libvirt Installation

Installing from distribution repositories

This is the recommended option to install libvirt. Libvirt is present in the package repositories of all major distributions. Installing a package from the package manager ensures that it's properly compiled, installed, started, and updated during the lifecycle of the distribution.

For users who wish to use the most recent version, certain distributions also allow installing the most recent versions of virtualization packages:


Refer to


The app-emulation/libvirt is regularly updated, but newest versions are usually marked as testing by the ~* keyword.


Refer to

Preparing sources

Libvirt can be built both from release tarballs and from a git checkout using the same steps once the source code is prepared. Note that the build system requires that the build directory is separate from the top level source directory.

By default further steps will build libvirt inside a subdirectory of the source tree named build.

Refer to the downloads page for official tarballs and the git repository.

Unpacking a source tarball

Download a source tarball of the version you want to compile and unpack it using the following commands:

$ xz -dc libvirt-x.x.x.tar.xz | tar xvf -
$ cd libvirt-x.x.x

Git checkout

A git checkout/clone is already in correct state for next steps. Just change your working directory to the checkout.

Configuring the project

The libvirt build process uses the Meson build system. To configure for a build use the following command. Note that the build argument is the name of the build directory which will be created.

$ meson build [options]

To get the complete list of the options run the following command:

$ meson configure

Be aware that by default the build is configured with a local prefix path which will not interoperate with OS vendor provided binaries, since the UNIX socket paths will all be different. To produce a build that is compatible with normal OS vendor prefixes, use

$ meson build -Dsystem=true

Explicitly enabling required functionality

By default each module of functionality of libvirtd is optionally enabled, meaning it will be enabled if the build environment contains the required dependencies.

To ensure that your build contains the required functionality it's recommended to explicitly enable given modules, in which case the configure step will end with an error if dependencies are not present. Example: to build the libvirt project with support for the qemu driver use the following options:

$ meson build -Dsystem=true -Ddriver_qemu=enabled


By default when the meson is run from within a GIT checkout, it will turn on -Werror for builds. This can be disabled with --werror=false, but this is not recommended.

Please ensure that you have the appropriate minimal meson version installed in your build environment. The minimal version for a specific package can be checked in the top level file in the meson_version field.

Compiling the sources

To build the configured project run (note that -C build is a path to the build directory):

$ ninja -C build

The build directory now contains the built binaries.

Additionally you can also run the test suite:

$ ninja -C build test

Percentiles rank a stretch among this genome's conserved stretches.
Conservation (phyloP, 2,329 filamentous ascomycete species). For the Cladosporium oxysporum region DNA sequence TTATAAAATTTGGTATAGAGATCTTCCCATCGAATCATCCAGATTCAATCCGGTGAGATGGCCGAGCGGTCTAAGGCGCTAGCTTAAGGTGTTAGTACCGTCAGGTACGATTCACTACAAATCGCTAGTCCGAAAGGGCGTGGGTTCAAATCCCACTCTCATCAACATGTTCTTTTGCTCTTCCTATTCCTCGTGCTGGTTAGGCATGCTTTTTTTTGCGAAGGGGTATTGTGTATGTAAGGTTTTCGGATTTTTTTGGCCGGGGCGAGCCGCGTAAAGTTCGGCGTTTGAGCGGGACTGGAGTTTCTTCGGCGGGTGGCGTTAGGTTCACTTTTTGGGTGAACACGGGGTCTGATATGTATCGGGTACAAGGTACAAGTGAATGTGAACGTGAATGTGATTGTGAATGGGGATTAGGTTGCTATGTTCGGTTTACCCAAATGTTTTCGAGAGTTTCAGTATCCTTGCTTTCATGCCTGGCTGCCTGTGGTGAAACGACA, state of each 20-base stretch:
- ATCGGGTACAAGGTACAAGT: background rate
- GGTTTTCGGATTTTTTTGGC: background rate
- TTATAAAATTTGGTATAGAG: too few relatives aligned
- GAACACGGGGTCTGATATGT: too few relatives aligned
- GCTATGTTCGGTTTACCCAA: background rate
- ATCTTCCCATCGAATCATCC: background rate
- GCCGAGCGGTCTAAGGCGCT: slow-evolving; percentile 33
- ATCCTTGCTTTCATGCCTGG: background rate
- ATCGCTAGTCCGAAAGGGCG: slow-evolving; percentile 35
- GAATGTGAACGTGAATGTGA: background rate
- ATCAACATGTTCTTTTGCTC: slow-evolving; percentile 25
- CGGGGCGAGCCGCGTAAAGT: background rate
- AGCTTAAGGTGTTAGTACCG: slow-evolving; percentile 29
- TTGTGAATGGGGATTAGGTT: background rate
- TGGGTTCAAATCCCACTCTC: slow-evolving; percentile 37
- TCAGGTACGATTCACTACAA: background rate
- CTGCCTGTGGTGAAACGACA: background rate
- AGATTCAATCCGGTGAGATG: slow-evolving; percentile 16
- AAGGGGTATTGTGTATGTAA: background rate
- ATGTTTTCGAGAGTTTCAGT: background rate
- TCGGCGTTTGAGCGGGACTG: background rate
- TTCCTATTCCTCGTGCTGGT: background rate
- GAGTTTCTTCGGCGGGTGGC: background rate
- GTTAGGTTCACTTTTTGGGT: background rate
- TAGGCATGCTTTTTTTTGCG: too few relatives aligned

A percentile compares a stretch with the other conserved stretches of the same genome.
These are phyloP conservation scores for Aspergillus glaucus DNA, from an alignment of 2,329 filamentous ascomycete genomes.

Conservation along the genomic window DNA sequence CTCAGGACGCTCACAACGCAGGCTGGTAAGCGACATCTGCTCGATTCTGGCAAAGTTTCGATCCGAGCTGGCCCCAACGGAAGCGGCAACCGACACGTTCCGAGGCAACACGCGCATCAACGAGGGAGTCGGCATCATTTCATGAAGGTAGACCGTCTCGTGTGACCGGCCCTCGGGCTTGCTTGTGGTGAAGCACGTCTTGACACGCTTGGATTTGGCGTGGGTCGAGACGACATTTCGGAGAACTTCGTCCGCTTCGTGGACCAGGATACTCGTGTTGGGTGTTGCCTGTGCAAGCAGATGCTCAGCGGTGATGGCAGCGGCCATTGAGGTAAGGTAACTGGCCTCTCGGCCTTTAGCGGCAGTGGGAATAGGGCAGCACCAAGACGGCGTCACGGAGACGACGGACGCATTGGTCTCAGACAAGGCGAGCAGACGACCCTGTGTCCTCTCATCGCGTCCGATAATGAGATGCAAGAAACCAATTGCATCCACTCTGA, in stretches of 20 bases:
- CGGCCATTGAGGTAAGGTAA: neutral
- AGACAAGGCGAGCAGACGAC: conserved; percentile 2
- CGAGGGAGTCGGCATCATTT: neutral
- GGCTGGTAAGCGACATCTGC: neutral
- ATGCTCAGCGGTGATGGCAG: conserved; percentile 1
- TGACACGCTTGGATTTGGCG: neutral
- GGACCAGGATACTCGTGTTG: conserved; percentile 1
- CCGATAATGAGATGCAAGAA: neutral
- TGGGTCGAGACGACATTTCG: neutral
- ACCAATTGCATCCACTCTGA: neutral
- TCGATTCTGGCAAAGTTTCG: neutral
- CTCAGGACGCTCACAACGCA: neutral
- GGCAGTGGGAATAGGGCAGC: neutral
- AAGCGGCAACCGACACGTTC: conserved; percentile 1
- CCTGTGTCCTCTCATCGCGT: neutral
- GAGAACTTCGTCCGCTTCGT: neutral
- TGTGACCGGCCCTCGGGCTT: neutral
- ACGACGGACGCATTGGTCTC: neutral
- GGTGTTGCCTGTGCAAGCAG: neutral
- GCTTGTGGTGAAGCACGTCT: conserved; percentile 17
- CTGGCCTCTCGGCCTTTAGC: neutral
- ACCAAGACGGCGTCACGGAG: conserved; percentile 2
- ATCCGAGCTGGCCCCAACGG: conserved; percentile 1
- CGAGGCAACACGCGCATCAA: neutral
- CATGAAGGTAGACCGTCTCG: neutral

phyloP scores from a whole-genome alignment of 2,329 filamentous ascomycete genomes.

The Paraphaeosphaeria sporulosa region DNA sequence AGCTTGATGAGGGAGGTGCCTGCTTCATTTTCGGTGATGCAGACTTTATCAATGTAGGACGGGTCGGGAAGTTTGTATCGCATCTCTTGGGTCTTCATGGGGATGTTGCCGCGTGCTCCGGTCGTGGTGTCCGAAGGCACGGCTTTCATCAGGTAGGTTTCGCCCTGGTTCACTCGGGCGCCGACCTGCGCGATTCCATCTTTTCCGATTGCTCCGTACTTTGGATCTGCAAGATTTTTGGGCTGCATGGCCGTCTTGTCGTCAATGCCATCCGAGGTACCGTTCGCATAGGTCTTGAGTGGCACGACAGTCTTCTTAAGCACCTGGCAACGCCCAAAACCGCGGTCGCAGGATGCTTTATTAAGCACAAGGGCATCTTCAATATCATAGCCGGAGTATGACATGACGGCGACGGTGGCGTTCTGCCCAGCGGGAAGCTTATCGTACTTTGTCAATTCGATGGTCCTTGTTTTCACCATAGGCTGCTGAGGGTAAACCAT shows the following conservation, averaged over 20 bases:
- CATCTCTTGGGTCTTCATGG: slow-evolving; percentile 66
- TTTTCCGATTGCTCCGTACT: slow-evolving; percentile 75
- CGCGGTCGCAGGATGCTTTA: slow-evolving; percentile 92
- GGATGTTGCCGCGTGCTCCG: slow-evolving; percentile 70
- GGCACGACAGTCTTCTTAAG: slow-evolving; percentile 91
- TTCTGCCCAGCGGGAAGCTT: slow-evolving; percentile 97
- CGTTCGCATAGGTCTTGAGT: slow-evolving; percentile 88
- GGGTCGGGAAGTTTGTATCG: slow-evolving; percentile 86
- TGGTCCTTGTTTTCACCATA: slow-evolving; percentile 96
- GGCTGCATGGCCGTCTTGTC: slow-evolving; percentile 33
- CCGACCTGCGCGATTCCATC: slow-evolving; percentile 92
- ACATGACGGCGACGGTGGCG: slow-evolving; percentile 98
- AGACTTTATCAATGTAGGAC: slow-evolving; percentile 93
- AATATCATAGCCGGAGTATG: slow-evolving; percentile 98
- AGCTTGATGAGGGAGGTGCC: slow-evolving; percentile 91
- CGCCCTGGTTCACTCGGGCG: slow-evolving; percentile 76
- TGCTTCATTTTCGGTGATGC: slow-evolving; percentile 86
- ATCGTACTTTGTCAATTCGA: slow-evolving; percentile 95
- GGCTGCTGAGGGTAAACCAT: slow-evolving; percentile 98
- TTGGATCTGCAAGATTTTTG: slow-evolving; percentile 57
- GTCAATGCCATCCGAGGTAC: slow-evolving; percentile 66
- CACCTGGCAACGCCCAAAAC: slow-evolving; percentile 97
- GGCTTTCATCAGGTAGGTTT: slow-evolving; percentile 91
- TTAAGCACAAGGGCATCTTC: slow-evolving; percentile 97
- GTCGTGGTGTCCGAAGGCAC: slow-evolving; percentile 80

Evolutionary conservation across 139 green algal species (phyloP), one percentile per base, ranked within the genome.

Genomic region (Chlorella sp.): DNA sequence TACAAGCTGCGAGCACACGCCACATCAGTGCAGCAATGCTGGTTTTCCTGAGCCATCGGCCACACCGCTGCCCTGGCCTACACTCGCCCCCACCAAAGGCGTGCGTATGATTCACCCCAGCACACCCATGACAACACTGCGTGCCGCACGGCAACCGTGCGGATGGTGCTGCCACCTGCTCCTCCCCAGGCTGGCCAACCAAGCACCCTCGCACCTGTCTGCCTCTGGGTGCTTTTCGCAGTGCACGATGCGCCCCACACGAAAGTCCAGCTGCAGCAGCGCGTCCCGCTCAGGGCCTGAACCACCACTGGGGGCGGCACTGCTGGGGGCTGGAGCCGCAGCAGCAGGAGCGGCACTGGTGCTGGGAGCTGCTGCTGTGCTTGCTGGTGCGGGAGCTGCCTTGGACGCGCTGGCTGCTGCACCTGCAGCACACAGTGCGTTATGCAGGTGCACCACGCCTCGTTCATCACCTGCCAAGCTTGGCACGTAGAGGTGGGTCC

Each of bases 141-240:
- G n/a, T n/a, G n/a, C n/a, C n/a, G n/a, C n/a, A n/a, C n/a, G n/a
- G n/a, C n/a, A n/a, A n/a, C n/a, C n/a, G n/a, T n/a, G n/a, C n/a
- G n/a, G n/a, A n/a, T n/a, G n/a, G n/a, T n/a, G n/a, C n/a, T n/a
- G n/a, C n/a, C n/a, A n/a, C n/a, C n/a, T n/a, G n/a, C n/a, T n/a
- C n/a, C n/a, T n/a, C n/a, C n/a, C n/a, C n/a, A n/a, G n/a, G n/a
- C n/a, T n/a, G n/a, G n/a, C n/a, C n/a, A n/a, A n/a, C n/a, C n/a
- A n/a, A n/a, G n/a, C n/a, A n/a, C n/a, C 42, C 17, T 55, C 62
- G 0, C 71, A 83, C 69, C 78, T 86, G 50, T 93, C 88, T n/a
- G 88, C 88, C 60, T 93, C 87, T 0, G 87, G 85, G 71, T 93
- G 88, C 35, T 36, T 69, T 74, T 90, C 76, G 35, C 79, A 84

Running compiled binaries from build directory

For testing or development purposes it's usually not necessary to install the built binaries into your system. Instead simply run libvirt directly from the source tree. For example to run a privileged libvirtd instance

$ su -
# service libvirtd stop  (or systemctl stop libvirtd.service)
# /home/to/your/checkout/build/src/libvirtd

It is also possible to run virsh directly from the build tree using the ./run script (which sets some environment variables):

$ pwd
$ ./run ./tools/virsh ....

Note: The libvirt project provides multiple daemons and the above steps may replace only some of them with the custom compiled instances. In most cases this should work but keep that fact in mind.

Installing compiled binaries

Important: Manual installation of libvirt is generally not recommended and you should prefer installation from your operating system's package repository or from manually built packages which are then installed using the package manager. Overwriting an installation of libvirt from the package manager by a manually compiled installation may not work properly.

Installing the compiled binaries into the appropriate location (based on how the build was configured) is done by the following command:

$ sudo ninja -C build install

Note the use of sudo with the ninja install command. Using sudo is only required when installing to a location your user does not have write access to. Installing to a system location is a good example of this.

If you are installing to a location that your user does have write access to, then you can instead run the ninja install command without putting sudo before it.

After installation you you may have to run ldconfig or a similar utility to update your list of installed shared libs, or adjust the paths where the system looks for binaries and shared libraries.

The libvirt project provides multiple daemons based on your configuration. You have to ensure that you start the appropriate processes for the freshly installed libvirt to be usable (e.g. even monolithic libvirtd requires in most configurations that virtlogd is started).